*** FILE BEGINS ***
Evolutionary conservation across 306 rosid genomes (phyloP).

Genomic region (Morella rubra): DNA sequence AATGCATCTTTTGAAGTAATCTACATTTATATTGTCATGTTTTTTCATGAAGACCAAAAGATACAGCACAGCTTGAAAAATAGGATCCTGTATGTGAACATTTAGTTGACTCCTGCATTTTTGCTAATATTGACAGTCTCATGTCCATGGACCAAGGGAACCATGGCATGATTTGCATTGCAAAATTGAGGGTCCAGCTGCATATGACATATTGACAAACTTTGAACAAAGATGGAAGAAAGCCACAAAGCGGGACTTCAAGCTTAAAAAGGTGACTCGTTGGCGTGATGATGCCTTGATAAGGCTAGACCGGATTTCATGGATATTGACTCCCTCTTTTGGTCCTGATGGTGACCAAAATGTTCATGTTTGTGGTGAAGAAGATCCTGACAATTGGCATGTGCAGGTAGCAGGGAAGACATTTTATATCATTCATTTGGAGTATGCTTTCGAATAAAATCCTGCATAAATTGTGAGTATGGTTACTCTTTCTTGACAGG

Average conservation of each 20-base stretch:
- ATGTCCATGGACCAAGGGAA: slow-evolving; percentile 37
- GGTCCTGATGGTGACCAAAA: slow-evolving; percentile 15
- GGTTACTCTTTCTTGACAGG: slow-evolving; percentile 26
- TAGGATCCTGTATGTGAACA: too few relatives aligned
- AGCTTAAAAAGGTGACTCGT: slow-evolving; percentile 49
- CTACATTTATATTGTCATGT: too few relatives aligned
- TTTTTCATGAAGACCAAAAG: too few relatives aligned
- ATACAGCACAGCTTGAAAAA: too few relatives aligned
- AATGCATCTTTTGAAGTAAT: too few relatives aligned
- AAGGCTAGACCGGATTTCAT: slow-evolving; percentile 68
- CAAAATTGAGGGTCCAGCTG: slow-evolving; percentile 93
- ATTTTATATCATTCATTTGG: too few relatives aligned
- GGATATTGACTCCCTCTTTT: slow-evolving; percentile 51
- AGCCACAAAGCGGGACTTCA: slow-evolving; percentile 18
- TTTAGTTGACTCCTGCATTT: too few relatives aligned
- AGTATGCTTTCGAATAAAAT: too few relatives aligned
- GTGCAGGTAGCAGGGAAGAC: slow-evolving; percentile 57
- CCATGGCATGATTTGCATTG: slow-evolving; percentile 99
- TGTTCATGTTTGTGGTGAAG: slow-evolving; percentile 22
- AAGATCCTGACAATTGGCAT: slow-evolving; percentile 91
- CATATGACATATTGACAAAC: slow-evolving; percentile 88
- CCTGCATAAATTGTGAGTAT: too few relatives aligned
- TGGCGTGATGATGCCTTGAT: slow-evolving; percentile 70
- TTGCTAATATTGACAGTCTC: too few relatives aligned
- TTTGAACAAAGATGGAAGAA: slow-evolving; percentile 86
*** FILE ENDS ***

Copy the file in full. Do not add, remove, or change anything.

Evolutionary conservation across 306 rosid genomes (phyloP).

Genomic region (Morella rubra): DNA sequence AATGCATCTTTTGAAGTAATCTACATTTATATTGTCATGTTTTTTCATGAAGACCAAAAGATACAGCACAGCTTGAAAAATAGGATCCTGTATGTGAACATTTAGTTGACTCCTGCATTTTTGCTAATATTGACAGTCTCATGTCCATGGACCAAGGGAACCATGGCATGATTTGCATTGCAAAATTGAGGGTCCAGCTGCATATGACATATTGACAAACTTTGAACAAAGATGGAAGAAAGCCACAAAGCGGGACTTCAAGCTTAAAAAGGTGACTCGTTGGCGTGATGATGCCTTGATAAGGCTAGACCGGATTTCATGGATATTGACTCCCTCTTTTGGTCCTGATGGTGACCAAAATGTTCATGTTTGTGGTGAAGAAGATCCTGACAATTGGCATGTGCAGGTAGCAGGGAAGACATTTTATATCATTCATTTGGAGTATGCTTTCGAATAAAATCCTGCATAAATTGTGAGTATGGTTACTCTTTCTTGACAGG

Average conservation of each 20-base stretch:
- ATGTCCATGGACCAAGGGAA: slow-evolving; percentile 37
- GGTCCTGATGGTGACCAAAA: slow-evolving; percentile 15
- GGTTACTCTTTCTTGACAGG: slow-evolving; percentile 26
- TAGGATCCTGTATGTGAACA: too few relatives aligned
- AGCTTAAAAAGGTGACTCGT: slow-evolving; percentile 49
- CTACATTTATATTGTCATGT: too few relatives aligned
- TTTTTCATGAAGACCAAAAG: too few relatives aligned
- ATACAGCACAGCTTGAAAAA: too few relatives aligned
- AATGCATCTTTTGAAGTAAT: too few relatives aligned
- AAGGCTAGACCGGATTTCAT: slow-evolving; percentile 68
- CAAAATTGAGGGTCCAGCTG: slow-evolving; percentile 93
- ATTTTATATCATTCATTTGG: too few relatives aligned
- GGATATTGACTCCCTCTTTT: slow-evolving; percentile 51
- AGCCACAAAGCGGGACTTCA: slow-evolving; percentile 18
- TTTAGTTGACTCCTGCATTT: too few relatives aligned
- AGTATGCTTTCGAATAAAAT: too few relatives aligned
- GTGCAGGTAGCAGGGAAGAC: slow-evolving; percentile 57
- CCATGGCATGATTTGCATTG: slow-evolving; percentile 99
- TGTTCATGTTTGTGGTGAAG: slow-evolving; percentile 22
- AAGATCCTGACAATTGGCAT: slow-evolving; percentile 91
- CATATGACATATTGACAAAC: slow-evolving; percentile 88
- CCTGCATAAATTGTGAGTAT: too few relatives aligned
- TGGCGTGATGATGCCTTGAT: slow-evolving; percentile 70
- TTGCTAATATTGACAGTCTC: too few relatives aligned
- TTTGAACAAAGATGGAAGAA: slow-evolving; percentile 86